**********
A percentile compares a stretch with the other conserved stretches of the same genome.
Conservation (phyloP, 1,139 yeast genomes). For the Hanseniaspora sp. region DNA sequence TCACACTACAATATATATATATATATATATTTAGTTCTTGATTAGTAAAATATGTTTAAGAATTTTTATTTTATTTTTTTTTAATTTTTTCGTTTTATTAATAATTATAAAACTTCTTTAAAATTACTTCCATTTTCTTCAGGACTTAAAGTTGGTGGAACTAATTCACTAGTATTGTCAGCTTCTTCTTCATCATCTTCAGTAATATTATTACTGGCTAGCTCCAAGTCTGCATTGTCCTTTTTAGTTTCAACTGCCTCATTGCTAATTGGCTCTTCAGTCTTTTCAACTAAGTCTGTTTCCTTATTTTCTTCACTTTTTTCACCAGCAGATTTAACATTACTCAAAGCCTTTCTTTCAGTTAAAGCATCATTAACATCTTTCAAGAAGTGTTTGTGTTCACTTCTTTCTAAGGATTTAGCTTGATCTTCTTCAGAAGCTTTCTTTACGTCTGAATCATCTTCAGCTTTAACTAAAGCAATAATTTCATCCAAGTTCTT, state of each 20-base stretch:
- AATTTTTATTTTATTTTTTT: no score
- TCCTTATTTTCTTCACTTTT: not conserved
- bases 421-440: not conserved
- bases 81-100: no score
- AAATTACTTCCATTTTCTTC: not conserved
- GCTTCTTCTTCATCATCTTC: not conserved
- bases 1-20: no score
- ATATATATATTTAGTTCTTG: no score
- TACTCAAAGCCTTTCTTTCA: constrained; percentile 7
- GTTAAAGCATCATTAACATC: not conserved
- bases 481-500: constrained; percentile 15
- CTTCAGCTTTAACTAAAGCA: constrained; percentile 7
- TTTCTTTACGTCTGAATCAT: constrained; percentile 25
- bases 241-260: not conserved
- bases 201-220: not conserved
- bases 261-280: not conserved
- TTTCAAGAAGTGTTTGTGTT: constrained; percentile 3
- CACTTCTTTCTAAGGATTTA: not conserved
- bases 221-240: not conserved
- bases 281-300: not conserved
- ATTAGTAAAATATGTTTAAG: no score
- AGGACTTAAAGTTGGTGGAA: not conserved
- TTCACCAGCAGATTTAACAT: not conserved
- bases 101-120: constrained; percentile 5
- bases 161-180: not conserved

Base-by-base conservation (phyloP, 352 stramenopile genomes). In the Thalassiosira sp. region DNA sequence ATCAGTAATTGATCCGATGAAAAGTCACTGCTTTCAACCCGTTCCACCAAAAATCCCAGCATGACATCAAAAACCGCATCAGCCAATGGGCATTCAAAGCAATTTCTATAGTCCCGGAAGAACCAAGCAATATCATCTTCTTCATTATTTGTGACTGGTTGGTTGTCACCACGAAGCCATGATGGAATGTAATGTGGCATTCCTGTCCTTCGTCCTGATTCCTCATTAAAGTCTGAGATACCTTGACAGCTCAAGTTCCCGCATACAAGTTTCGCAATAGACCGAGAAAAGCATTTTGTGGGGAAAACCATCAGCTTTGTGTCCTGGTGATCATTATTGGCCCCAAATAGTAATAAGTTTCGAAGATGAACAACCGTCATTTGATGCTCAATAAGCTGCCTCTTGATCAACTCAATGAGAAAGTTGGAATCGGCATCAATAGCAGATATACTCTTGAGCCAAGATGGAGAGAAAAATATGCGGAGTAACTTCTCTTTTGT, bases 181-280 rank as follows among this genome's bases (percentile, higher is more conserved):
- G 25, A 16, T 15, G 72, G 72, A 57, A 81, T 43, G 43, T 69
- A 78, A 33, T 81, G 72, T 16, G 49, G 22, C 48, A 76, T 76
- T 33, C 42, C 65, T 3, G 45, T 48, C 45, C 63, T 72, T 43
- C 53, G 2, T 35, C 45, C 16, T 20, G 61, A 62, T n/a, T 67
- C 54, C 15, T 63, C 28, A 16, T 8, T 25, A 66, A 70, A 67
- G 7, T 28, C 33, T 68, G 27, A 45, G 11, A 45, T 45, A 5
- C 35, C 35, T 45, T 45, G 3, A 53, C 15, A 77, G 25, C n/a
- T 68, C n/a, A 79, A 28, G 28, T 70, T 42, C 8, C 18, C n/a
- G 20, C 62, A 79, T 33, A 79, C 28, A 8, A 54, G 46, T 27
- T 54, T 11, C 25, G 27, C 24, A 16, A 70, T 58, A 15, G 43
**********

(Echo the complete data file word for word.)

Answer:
A percentile compares a stretch with the other conserved stretches of the same genome.
Conservation (phyloP, 1,139 yeast genomes). For the Hanseniaspora sp. region DNA sequence TCACACTACAATATATATATATATATATATTTAGTTCTTGATTAGTAAAATATGTTTAAGAATTTTTATTTTATTTTTTTTTAATTTTTTCGTTTTATTAATAATTATAAAACTTCTTTAAAATTACTTCCATTTTCTTCAGGACTTAAAGTTGGTGGAACTAATTCACTAGTATTGTCAGCTTCTTCTTCATCATCTTCAGTAATATTATTACTGGCTAGCTCCAAGTCTGCATTGTCCTTTTTAGTTTCAACTGCCTCATTGCTAATTGGCTCTTCAGTCTTTTCAACTAAGTCTGTTTCCTTATTTTCTTCACTTTTTTCACCAGCAGATTTAACATTACTCAAAGCCTTTCTTTCAGTTAAAGCATCATTAACATCTTTCAAGAAGTGTTTGTGTTCACTTCTTTCTAAGGATTTAGCTTGATCTTCTTCAGAAGCTTTCTTTACGTCTGAATCATCTTCAGCTTTAACTAAAGCAATAATTTCATCCAAGTTCTT, state of each 20-base stretch:
- AATTTTTATTTTATTTTTTT: no score
- TCCTTATTTTCTTCACTTTT: not conserved
- bases 421-440: not conserved
- bases 81-100: no score
- AAATTACTTCCATTTTCTTC: not conserved
- GCTTCTTCTTCATCATCTTC: not conserved
- bases 1-20: no score
- ATATATATATTTAGTTCTTG: no score
- TACTCAAAGCCTTTCTTTCA: constrained; percentile 7
- GTTAAAGCATCATTAACATC: not conserved
- bases 481-500: constrained; percentile 15
- CTTCAGCTTTAACTAAAGCA: constrained; percentile 7
- TTTCTTTACGTCTGAATCAT: constrained; percentile 25
- bases 241-260: not conserved
- bases 201-220: not conserved
- bases 261-280: not conserved
- TTTCAAGAAGTGTTTGTGTT: constrained; percentile 3
- CACTTCTTTCTAAGGATTTA: not conserved
- bases 221-240: not conserved
- bases 281-300: not conserved
- ATTAGTAAAATATGTTTAAG: no score
- AGGACTTAAAGTTGGTGGAA: not conserved
- TTCACCAGCAGATTTAACAT: not conserved
- bases 101-120: constrained; percentile 5
- bases 161-180: not conserved

Base-by-base conservation (phyloP, 352 stramenopile genomes). In the Thalassiosira sp. region DNA sequence ATCAGTAATTGATCCGATGAAAAGTCACTGCTTTCAACCCGTTCCACCAAAAATCCCAGCATGACATCAAAAACCGCATCAGCCAATGGGCATTCAAAGCAATTTCTATAGTCCCGGAAGAACCAAGCAATATCATCTTCTTCATTATTTGTGACTGGTTGGTTGTCACCACGAAGCCATGATGGAATGTAATGTGGCATTCCTGTCCTTCGTCCTGATTCCTCATTAAAGTCTGAGATACCTTGACAGCTCAAGTTCCCGCATACAAGTTTCGCAATAGACCGAGAAAAGCATTTTGTGGGGAAAACCATCAGCTTTGTGTCCTGGTGATCATTATTGGCCCCAAATAGTAATAAGTTTCGAAGATGAACAACCGTCATTTGATGCTCAATAAGCTGCCTCTTGATCAACTCAATGAGAAAGTTGGAATCGGCATCAATAGCAGATATACTCTTGAGCCAAGATGGAGAGAAAAATATGCGGAGTAACTTCTCTTTTGT, bases 181-280 rank as follows among this genome's bases (percentile, higher is more conserved):
- G 25, A 16, T 15, G 72, G 72, A 57, A 81, T 43, G 43, T 69
- A 78, A 33, T 81, G 72, T 16, G 49, G 22, C 48, A 76, T 76
- T 33, C 42, C 65, T 3, G 45, T 48, C 45, C 63, T 72, T 43
- C 53, G 2, T 35, C 45, C 16, T 20, G 61, A 62, T n/a, T 67
- C 54, C 15, T 63, C 28, A 16, T 8, T 25, A 66, A 70, A 67
- G 7, T 28, C 33, T 68, G 27, A 45, G 11, A 45, T 45, A 5
- C 35, C 35, T 45, T 45, G 3, A 53, C 15, A 77, G 25, C n/a
- T 68, C n/a, A 79, A 28, G 28, T 70, T 42, C 8, C 18, C n/a
- G 20, C 62, A 79, T 33, A 79, C 28, A 8, A 54, G 46, T 27
- T 54, T 11, C 25, G 27, C 24, A 16, A 70, T 58, A 15, G 43